With rigorous economic research and practical policy solutions, we focus on the issues and institutions that are critical to global development. Explore our core themes and topics to learn more about our work.
In timely and incisive analysis, our experts parse the latest development news and devise practical solutions to new and emerging challenges. Our events convene the top thinkers and doers in global development.
Three editions, over thirty case studies of successful global health interventions.
Millions Saved is a collection of success stories in global health—remarkable cases in which large-scale efforts to improve health in low- and middle-income countries have succeeded. The 2016 edition of the book, Millions Saved: New Cases of Proven Success in Global Healthby Amanda Glassman and Miriam Temin with the Millions Saved Team and Advisory Group, follows on two previous editions, published in 2004 and 2007. In the three editions, CGD authors showcase more than 30 rigorously evaluated case studies of successful interventions, upending conventional pessimism about public health challenges in developing countries and drawing broad lessons about what works in global health. With a foreword by Bill Gates, Millions Saved is a key resource for health policy decision makers, implementers and students worldwide.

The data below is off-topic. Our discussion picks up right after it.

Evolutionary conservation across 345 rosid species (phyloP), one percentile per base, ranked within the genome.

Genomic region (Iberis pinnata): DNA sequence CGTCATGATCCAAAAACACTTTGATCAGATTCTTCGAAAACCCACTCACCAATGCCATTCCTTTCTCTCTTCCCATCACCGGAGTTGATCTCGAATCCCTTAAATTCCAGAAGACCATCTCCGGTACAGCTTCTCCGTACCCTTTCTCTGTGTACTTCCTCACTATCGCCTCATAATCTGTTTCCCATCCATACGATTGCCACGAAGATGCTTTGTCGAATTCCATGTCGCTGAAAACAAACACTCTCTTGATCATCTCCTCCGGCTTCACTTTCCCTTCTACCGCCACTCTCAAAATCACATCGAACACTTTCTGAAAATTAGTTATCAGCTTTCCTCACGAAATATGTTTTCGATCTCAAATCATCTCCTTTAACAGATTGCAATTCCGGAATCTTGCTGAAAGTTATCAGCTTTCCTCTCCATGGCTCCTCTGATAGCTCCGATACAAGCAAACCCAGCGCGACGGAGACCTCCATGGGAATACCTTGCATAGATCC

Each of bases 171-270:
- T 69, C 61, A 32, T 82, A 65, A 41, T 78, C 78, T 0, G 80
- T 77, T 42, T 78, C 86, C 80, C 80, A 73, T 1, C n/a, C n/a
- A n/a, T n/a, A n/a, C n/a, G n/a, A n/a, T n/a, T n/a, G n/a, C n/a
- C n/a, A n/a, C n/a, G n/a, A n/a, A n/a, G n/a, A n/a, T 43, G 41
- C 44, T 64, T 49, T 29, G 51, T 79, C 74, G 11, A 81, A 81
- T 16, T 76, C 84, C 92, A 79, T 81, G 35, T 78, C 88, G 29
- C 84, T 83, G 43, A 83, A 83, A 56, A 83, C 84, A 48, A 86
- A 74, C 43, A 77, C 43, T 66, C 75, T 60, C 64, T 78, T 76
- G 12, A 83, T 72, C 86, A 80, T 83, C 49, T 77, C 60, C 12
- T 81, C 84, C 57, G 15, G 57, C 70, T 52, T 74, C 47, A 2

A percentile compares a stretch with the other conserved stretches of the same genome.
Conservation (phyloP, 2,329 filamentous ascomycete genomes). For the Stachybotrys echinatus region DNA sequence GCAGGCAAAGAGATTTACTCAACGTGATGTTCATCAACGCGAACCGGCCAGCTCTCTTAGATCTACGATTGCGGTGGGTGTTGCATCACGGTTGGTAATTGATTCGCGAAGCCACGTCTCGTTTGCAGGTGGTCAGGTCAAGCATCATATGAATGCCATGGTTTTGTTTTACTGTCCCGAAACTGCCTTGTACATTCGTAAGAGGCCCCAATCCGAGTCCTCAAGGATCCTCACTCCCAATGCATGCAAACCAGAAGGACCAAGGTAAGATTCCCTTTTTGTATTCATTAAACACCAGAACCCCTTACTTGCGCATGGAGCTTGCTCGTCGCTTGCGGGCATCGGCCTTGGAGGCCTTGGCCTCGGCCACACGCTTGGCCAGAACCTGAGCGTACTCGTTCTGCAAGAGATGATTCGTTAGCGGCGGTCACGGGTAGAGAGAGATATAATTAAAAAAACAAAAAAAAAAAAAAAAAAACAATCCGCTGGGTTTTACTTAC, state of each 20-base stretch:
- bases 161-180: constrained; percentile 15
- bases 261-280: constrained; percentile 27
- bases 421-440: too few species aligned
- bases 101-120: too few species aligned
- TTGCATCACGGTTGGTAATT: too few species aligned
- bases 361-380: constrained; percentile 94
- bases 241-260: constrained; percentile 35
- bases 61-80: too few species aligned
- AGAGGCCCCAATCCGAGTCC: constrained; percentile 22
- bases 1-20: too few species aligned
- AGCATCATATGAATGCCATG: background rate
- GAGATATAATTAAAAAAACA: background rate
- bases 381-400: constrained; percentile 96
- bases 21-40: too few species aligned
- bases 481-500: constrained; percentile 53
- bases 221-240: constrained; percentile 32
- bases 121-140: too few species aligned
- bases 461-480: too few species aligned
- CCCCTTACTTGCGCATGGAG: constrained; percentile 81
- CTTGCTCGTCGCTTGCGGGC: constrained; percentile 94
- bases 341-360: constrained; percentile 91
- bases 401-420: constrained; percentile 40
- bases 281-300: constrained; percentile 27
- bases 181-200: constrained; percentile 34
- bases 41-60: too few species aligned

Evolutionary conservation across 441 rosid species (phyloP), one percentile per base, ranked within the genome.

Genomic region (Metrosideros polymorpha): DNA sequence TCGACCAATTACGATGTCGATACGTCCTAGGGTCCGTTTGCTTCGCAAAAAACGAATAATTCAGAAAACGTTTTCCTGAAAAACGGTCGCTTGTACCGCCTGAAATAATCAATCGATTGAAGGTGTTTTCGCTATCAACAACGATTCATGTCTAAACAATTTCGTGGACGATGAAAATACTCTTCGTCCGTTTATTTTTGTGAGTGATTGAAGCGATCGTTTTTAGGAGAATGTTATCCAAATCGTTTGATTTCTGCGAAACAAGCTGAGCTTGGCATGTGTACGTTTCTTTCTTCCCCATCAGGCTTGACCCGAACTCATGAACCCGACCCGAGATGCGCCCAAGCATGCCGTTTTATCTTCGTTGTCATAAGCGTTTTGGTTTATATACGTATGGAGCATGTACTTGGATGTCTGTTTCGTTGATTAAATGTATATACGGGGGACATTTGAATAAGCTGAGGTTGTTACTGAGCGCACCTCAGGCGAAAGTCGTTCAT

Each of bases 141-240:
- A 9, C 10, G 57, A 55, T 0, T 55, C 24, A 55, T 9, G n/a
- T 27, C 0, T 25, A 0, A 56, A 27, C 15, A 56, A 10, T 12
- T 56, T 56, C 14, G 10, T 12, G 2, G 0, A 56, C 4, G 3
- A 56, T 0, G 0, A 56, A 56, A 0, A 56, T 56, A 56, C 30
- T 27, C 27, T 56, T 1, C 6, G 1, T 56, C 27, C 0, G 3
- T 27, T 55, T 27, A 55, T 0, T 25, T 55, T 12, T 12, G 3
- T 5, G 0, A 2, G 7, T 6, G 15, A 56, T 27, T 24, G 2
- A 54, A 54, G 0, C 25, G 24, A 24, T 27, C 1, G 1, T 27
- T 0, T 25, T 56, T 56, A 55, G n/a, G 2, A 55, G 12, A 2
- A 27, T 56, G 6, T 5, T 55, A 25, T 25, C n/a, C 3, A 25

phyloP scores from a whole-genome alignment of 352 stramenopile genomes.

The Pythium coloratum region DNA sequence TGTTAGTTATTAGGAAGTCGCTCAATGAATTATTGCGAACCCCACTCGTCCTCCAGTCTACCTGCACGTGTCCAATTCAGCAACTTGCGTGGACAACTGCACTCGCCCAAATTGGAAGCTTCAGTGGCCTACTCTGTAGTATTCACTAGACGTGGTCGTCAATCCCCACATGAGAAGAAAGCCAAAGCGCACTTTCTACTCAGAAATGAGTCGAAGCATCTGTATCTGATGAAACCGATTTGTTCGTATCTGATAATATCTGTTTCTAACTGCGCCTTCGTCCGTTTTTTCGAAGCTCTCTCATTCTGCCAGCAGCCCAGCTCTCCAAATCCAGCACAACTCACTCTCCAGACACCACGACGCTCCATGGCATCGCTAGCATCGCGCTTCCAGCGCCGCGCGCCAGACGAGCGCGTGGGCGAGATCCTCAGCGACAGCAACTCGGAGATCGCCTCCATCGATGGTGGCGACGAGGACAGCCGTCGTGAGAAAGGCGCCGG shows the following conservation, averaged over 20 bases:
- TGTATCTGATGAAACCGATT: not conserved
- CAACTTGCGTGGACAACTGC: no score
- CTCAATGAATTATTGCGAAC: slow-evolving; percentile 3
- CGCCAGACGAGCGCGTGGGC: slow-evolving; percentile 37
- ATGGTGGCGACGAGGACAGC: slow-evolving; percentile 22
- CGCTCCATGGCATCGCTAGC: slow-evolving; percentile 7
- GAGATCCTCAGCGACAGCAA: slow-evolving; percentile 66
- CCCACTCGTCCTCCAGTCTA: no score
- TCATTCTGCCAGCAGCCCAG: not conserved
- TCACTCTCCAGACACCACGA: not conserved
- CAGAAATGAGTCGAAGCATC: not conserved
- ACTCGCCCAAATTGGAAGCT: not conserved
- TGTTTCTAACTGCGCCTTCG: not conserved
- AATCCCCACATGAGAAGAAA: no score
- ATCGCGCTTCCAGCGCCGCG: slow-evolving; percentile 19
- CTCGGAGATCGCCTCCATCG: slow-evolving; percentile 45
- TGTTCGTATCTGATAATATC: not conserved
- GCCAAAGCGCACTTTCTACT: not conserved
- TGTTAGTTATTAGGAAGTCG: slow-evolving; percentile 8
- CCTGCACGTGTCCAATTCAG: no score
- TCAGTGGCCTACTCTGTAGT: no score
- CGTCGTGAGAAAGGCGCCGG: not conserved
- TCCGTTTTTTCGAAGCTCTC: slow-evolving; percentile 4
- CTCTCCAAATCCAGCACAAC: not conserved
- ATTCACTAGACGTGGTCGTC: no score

Learn more about the case studies and key findings on the Millions Saved microsite. You can also listen to Amanda Glassman share some of the book’s cases and takeaways on the CGD podcast here.
Millions Saved: Proven Success in Global Health details 17 cases in which large-scale efforts to improve health in developing countries have succeeded, saving millions of lives and preserving the livelihoods and social fabric of entire communities.
This Brief is based on the CGD book Millions Saved: Proven Successes in Global Health. The book book features 17 success stories. These cases describe some large-scale efforts to improve health in developing countries that have succeeded - saving millions of lives and preserving the livelihoods and social fabric of entire communities.
The central objective of the "What Works?" Working Group is to document a series of implementation experiences in international health that are judged to be successful using a high standard of evidence. The working group has closely examined possible international public health "success stories." Of the sixty success cases submitted by Disease Controls Priorities Project authors, only twenty cases were selected.